It’s the car accident on the side of the road that we can’t look away from. Why? Because it’s all true. One day you get married. You wear white. He wears a tux. You marry your best friend. You think you know him. He thinks he knows you. And yet, what we learn over time is that nobody controls anybody and things can spin out of control in an instant with the simplest cruel act even while time marches on and over you and that these things we hold onto and try to control–these precious things–whether they be people, places, or things–splinter us all into a million pieces when they break or we fall.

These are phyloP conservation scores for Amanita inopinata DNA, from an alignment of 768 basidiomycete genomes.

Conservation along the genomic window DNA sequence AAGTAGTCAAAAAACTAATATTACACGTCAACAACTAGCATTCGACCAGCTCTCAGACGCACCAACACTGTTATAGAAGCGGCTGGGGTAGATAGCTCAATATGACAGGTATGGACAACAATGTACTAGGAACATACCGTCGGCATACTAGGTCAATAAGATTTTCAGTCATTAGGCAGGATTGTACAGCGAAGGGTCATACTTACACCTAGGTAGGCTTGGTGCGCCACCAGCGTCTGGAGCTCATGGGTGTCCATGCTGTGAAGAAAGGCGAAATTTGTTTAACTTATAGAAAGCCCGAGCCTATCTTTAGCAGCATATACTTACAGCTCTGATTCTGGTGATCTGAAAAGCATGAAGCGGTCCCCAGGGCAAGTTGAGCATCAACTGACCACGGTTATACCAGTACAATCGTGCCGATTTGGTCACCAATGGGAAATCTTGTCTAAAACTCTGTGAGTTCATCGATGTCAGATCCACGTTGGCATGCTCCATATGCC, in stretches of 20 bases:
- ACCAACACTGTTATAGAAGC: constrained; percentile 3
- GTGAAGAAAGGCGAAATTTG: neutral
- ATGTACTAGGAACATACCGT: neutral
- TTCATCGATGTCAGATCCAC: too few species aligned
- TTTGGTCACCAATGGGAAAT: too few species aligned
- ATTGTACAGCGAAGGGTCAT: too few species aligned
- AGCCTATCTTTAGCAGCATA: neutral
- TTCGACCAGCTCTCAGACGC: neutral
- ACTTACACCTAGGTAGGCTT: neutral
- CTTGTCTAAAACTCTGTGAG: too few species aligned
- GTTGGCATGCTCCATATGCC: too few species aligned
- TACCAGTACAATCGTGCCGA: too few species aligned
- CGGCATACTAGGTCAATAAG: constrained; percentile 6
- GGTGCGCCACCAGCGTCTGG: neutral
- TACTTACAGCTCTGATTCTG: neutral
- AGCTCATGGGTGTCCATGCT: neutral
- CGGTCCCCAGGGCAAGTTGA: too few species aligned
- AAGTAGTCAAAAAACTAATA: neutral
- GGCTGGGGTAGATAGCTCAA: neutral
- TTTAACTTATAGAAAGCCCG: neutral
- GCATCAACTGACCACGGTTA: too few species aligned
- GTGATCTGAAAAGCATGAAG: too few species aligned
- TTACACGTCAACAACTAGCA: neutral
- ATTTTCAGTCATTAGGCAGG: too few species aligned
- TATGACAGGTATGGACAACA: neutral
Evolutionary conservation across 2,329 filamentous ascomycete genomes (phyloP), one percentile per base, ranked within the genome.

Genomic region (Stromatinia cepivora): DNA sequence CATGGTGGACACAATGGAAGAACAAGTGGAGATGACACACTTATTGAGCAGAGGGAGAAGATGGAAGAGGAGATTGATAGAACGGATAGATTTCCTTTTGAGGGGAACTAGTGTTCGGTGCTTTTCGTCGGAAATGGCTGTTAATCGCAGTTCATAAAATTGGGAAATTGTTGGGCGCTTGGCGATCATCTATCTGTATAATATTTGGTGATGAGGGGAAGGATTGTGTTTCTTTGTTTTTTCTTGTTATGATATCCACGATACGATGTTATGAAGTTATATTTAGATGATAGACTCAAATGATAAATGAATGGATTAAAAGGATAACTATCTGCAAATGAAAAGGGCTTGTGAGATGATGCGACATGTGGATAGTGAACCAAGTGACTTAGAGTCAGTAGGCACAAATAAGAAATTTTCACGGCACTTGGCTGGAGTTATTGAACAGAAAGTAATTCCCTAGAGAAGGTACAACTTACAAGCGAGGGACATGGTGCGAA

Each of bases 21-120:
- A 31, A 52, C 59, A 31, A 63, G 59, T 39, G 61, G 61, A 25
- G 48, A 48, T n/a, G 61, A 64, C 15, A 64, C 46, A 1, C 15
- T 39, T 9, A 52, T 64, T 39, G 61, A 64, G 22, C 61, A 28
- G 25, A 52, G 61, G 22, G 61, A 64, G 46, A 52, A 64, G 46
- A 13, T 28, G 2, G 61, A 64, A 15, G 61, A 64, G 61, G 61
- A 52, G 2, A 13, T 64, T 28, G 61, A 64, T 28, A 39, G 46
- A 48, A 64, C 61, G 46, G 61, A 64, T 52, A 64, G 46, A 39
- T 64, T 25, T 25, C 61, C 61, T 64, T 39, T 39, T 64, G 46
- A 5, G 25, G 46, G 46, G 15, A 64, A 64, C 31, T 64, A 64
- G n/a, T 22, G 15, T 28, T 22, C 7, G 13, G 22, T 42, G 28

Gillian Flynn effectively holds up the two-way fictional mirror and allows each of us a chance to look through it; and yet, by doing so, it reflects back at us, upon us. Yes. We feel and see the truth of our mythical lives with “Gone Girl”. It’s not particularly pretty, this truth, that invariably holds us all captive; but, it appears to be true.

This is a literary masterpiece worthy of ten stars that will embolden the spirit much like a fine wine and the most decadent chocolate do, if ingested together, leading us to an experience of pure unadulterated indulgence and cosmic introspection. This writer is in awe of Gillian Flynn’s literary brilliance as she marches bravely upon the path of storytelling and appears unafraid to tell it like it really is. “Gone Girl” is an amazing piece of artwork presented in the guise of fiction and Gillian Flynn is the master above it all.

Katherine Owen